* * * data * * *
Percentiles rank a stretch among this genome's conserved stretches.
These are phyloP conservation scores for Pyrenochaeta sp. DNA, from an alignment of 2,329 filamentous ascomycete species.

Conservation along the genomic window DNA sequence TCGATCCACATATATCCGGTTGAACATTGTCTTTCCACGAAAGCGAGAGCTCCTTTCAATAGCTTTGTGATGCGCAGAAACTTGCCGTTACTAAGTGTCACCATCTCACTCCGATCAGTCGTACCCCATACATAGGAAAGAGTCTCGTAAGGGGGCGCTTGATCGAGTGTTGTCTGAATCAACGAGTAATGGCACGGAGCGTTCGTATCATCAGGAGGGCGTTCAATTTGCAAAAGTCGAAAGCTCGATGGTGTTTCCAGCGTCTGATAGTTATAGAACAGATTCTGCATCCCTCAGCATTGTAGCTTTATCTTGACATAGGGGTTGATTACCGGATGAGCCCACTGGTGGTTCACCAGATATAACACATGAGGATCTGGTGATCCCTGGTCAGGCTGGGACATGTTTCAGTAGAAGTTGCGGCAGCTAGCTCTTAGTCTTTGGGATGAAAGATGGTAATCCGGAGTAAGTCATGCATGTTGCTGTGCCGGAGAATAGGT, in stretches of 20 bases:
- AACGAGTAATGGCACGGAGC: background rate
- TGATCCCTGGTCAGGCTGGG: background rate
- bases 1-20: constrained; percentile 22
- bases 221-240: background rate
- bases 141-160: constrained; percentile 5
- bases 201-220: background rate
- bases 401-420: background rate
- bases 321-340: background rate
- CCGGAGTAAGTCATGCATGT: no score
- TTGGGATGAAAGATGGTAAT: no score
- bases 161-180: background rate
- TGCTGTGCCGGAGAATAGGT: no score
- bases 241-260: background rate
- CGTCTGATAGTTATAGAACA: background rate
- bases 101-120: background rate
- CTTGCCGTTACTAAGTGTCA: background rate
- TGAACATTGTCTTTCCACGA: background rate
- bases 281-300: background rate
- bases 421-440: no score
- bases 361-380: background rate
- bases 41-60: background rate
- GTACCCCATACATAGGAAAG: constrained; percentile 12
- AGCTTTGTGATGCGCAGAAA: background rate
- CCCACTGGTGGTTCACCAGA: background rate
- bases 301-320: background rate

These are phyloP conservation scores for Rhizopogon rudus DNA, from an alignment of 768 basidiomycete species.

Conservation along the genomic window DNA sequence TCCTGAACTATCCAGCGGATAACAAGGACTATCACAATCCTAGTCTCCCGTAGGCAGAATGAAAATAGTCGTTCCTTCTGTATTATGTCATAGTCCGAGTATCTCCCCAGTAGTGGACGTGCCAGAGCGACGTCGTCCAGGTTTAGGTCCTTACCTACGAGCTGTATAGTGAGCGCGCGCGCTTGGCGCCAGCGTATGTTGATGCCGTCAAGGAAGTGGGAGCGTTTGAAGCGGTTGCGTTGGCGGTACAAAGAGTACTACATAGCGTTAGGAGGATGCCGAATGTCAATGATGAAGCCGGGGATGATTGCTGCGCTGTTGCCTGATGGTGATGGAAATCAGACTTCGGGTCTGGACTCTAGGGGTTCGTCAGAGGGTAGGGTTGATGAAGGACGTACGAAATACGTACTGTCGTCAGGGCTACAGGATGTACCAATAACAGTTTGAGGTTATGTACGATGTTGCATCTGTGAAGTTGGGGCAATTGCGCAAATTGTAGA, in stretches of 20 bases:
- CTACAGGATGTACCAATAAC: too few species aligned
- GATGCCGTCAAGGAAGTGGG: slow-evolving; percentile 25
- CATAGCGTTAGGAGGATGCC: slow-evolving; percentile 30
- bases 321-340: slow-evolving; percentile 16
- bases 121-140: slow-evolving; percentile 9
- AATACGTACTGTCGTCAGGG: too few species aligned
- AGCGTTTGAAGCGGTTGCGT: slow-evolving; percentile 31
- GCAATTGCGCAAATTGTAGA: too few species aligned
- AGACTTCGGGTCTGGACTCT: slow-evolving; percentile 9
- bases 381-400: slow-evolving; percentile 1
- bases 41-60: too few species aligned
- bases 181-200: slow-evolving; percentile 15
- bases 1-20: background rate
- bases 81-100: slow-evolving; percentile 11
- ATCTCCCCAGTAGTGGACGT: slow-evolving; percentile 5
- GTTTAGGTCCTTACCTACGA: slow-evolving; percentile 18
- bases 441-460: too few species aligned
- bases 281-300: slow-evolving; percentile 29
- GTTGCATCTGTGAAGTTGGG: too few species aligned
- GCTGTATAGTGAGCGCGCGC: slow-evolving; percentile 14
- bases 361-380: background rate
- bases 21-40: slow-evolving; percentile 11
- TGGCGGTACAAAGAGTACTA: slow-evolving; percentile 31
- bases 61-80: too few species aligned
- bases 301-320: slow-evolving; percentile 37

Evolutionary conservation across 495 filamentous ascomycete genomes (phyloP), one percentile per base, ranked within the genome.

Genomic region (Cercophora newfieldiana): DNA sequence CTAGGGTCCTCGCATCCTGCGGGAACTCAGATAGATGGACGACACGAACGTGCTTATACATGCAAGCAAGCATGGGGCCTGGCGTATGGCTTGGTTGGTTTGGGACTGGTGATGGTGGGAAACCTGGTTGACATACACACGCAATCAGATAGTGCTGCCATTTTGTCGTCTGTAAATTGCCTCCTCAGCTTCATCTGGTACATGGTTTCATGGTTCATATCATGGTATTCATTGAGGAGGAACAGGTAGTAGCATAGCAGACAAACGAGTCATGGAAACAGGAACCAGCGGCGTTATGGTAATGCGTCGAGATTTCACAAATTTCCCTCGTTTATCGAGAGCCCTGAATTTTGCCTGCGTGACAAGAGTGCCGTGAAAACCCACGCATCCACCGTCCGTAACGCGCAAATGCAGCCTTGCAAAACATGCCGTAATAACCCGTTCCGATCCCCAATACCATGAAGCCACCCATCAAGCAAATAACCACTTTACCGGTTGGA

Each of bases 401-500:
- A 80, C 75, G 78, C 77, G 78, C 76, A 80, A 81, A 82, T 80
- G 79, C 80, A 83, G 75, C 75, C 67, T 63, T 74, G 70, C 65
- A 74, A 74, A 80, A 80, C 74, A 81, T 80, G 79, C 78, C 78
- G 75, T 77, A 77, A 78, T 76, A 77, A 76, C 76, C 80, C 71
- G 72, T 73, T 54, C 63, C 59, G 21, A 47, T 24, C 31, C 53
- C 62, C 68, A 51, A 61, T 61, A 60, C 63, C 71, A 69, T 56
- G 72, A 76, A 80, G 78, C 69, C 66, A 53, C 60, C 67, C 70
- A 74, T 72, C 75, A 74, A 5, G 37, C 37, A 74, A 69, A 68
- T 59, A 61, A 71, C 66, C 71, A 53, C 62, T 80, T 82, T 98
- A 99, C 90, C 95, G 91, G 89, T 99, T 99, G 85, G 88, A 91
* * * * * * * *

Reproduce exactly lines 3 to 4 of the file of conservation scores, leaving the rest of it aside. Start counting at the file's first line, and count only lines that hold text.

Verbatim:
Conservation along the genomic window DNA sequence TCGATCCACATATATCCGGTTGAACATTGTCTTTCCACGAAAGCGAGAGCTCCTTTCAATAGCTTTGTGATGCGCAGAAACTTGCCGTTACTAAGTGTCACCATCTCACTCCGATCAGTCGTACCCCATACATAGGAAAGAGTCTCGTAAGGGGGCGCTTGATCGAGTGTTGTCTGAATCAACGAGTAATGGCACGGAGCGTTCGTATCATCAGGAGGGCGTTCAATTTGCAAAAGTCGAAAGCTCGATGGTGTTTCCAGCGTCTGATAGTTATAGAACAGATTCTGCATCCCTCAGCATTGTAGCTTTATCTTGACATAGGGGTTGATTACCGGATGAGCCCACTGGTGGTTCACCAGATATAACACATGAGGATCTGGTGATCCCTGGTCAGGCTGGGACATGTTTCAGTAGAAGTTGCGGCAGCTAGCTCTTAGTCTTTGGGATGAAAGATGGTAATCCGGAGTAAGTCATGCATGTTGCTGTGCCGGAGAATAGGT, in stretches of 20 bases:
- AACGAGTAATGGCACGGAGC: background rate